Last week I lived on £1 a day to raise awareness of extreme poverty. So did 3,000 other people in the UK and over 15,000 worldwide. The £1 a day has to cover all of your food and drink for five days.
Within the rules of the challenge it was forbidden to accept any freebies from friends or colleagues, and you can't use anything that was already in your cupboard unless you account for it in your budget. This week was quite a shock for me and all week I couldn't help thinking about how I would cope if it was my permanent reality.
Friday was the end of my Live Below the Line Challenge and I couldn't wait for the clock to tick over to midnight. When it finally struck 12:00 my sense of relief was huge. During the week, as documented in this blog, I struggled with not being able to concentrate, feeling shaky, not looking forward to food itself but rather the feeling of being full and a real lack of energy coupled with irritability.
I had to do this for five days only. My sense of relief is a feeling that 1.4 billion people around the world who live in extreme poverty, may never get to experience. More shocking still is the fact that one third of the planet's entire food crop is lost or wasted every year - more than enough to feed those who live below the line, day in and day out, globally.
Midnight Friday came and went, but the politics of food still featured in my weekend. On Saturday, as I was home for the weekend, I went to the Fare Share South West - follow them on Twitter - event on College Green in Bristol. Fare Share is a national UK charity supporting communities in the UK to relieve food poverty and they held a community event to feed the five thousand on food that would have otherwise been wasted.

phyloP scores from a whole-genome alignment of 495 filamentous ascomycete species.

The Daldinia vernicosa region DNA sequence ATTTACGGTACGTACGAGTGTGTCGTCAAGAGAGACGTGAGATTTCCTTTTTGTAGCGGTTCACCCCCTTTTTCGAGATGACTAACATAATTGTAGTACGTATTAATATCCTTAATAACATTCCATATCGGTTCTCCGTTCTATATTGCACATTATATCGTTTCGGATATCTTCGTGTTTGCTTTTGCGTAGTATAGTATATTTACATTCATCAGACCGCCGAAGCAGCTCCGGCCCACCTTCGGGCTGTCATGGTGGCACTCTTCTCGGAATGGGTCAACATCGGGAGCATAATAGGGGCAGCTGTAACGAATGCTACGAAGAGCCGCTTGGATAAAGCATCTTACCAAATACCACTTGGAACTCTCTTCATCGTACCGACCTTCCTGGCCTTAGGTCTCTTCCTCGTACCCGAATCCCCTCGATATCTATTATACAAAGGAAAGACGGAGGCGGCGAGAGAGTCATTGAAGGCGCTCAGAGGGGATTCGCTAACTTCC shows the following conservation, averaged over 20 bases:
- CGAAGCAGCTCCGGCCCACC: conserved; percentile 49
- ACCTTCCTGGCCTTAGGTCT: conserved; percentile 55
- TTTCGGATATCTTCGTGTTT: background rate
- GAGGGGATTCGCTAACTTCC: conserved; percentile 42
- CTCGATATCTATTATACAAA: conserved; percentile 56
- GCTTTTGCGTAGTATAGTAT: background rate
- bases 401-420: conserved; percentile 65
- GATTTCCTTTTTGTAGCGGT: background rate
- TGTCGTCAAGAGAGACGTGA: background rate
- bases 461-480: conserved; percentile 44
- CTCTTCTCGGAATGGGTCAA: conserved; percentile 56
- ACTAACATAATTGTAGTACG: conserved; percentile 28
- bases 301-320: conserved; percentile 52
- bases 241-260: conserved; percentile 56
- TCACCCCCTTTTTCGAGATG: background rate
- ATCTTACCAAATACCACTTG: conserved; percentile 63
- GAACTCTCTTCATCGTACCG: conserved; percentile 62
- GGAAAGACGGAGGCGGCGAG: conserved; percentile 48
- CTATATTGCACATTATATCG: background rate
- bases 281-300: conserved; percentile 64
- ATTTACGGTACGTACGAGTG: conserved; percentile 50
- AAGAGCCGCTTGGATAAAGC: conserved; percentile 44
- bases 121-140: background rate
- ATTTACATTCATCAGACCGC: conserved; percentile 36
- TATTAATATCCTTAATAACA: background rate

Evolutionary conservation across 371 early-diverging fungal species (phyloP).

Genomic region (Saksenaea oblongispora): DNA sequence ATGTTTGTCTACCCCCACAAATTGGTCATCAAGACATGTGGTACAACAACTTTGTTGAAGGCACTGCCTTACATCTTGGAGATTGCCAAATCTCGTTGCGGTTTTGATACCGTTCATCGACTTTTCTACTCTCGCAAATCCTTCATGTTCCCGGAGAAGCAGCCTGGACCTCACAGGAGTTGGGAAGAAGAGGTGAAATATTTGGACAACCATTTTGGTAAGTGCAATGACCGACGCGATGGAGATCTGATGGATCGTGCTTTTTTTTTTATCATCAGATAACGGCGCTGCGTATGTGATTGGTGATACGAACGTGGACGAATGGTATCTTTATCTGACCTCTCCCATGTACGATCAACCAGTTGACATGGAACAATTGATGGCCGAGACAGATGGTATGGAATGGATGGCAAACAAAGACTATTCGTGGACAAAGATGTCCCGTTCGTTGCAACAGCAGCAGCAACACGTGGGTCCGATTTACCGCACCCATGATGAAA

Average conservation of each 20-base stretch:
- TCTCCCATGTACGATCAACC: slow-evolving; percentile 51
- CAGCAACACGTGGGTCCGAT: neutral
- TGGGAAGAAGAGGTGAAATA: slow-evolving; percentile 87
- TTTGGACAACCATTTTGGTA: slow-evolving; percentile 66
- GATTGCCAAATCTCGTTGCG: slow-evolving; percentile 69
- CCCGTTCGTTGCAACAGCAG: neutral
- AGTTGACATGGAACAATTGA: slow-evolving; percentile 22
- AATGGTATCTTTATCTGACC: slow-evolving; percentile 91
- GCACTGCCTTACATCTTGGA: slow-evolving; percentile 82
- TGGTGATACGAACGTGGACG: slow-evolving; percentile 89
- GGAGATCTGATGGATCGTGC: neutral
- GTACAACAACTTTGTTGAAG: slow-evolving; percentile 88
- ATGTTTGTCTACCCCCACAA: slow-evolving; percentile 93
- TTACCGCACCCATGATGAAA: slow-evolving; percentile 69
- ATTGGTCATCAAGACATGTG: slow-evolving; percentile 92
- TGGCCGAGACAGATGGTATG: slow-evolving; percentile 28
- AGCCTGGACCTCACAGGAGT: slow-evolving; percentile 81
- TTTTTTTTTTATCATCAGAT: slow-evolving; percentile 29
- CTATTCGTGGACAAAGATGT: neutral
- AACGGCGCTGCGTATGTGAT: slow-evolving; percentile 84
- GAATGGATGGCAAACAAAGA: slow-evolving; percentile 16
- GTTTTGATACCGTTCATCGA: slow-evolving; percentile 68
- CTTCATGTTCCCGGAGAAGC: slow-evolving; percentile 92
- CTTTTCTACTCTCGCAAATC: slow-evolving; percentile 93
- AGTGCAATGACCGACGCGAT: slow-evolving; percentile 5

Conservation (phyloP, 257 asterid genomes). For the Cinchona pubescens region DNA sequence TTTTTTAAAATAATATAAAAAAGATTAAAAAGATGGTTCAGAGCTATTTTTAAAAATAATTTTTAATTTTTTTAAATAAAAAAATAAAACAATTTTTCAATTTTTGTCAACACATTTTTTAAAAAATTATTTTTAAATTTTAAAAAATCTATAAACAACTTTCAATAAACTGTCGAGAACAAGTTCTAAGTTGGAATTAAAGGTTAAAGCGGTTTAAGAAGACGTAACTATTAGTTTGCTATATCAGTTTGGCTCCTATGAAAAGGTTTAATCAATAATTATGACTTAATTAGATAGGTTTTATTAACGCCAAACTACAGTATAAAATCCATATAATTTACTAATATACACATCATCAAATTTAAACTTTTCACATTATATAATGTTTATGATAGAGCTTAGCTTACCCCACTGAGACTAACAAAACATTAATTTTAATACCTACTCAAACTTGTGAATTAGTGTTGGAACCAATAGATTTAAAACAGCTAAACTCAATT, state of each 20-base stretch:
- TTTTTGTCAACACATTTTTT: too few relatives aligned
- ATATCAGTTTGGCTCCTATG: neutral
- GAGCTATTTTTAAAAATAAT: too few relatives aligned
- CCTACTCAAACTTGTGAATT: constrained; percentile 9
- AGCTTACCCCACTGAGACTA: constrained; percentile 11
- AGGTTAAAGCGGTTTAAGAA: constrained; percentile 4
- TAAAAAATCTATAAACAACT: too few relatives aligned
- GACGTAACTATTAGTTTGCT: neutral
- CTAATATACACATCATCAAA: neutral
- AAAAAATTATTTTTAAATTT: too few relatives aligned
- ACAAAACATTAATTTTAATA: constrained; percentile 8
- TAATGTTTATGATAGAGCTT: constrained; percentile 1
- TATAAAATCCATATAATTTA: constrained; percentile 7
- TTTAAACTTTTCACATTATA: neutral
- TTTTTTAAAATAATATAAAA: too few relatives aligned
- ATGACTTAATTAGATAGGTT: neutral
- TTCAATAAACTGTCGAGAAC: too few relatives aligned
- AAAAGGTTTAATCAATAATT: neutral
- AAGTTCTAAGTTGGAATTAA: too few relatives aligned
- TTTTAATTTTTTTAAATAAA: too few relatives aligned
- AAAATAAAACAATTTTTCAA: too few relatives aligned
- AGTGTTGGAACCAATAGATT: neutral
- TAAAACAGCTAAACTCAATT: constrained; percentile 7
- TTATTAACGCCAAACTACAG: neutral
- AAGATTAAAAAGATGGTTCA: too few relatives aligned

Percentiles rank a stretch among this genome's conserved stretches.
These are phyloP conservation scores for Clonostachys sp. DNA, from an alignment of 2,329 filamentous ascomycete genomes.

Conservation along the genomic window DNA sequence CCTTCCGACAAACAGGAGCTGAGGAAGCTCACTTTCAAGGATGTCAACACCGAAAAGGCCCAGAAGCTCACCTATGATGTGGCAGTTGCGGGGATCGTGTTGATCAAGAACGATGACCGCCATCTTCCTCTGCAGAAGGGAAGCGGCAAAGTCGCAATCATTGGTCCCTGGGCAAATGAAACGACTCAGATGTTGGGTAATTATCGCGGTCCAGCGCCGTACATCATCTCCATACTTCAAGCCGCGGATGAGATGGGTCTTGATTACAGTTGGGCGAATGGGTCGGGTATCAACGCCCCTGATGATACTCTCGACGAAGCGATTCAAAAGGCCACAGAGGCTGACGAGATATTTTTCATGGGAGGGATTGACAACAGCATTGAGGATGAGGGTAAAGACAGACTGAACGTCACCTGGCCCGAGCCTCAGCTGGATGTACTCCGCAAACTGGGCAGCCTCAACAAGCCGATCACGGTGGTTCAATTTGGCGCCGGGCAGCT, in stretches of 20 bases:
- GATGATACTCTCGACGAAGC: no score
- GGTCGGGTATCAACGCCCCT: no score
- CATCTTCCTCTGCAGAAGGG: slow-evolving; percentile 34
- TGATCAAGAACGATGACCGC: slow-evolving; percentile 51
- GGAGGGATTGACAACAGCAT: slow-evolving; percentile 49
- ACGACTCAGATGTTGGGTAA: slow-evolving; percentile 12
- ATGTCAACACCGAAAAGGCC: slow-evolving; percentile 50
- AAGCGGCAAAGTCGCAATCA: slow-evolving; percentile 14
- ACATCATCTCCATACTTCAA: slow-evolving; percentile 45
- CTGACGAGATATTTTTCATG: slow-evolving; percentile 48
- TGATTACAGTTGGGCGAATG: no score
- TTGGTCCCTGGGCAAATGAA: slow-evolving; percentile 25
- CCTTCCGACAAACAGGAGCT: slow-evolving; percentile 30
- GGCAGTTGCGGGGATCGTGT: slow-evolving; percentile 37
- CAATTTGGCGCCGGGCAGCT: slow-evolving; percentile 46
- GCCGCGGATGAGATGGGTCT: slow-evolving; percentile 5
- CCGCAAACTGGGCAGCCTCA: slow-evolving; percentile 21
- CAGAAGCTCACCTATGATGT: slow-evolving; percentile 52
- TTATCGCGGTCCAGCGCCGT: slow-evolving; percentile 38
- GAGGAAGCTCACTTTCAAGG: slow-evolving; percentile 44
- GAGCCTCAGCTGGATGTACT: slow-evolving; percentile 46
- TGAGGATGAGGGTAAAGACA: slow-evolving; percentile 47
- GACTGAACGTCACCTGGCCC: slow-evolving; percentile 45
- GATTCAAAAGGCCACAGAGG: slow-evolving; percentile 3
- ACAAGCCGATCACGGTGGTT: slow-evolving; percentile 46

It was a great event, the weather was as gorgeous as the food and they served over 5,000 portions of food that day! It is utterly immoral and shameful that we in the UK waste so much food when there are people going to bed hungry at night. Food waste is also has an impact on the environment, efforts by organisations like Fare Share minimises surplus food going to landfill and helps to reduce CO2 emissions. Labour's Kerry McCarthy, MP for Bristol East, has tabled a Food Waste Bill that will be going through parliament over the coming months.
The bill aims to place a legal obligation on large supermarkets and food manufacturers to donate a proportion of their surplus food for redistribution to charities, which redistribute it to individuals in food poverty. This is a really welcome, practical step to protect people from food poverty during the current economic climate in the UK.
More must be done globally to stop so much of our precious food going to waste. Problems with infrastructure and planning are as much to blame as the shame of food being wilfully thrown away. During Live Below the Line week it was reported that in India, millions of tonnes of wheat was being left to rot whilst millions of the country's children starve because there was no-where to store the bumper harvest. This is just one example of the extent of the problem. Last week the UN's food agency released a new study showing that one-third of the world's food produced for human consumption is lost or wasted each year.
The report argues that in the global north, reducing reliance on retailers such as big supermarkets could help cut food waste and it encourages retailers and charities to work together, to distribute unsold but edible food that would otherwise go to waste, just like the work that Fare Share do. For countries in the global south, the UN argue that investment in infrastructure and transportation is key to limiting food waste coupled with investment in food storage, processing and packaging solutions. The most frustrating thing about these huge challenges is that it is clear that there is enough food and money in the world to ensure that we do not see people starving to death or dying of preventable diseases, but we must see more political will and urgency to take action from our government and from other world leaders.
I am extremely grateful to my friends and colleagues for putting up with me this week and for their generous sponsorship and support, so far I have raised nearly £500, a small contribution to the whopping £325,000 (including Gift Aid) raised by UK poverty campaigners who did the Live Below the Line challenge.
You can still sponsor me here.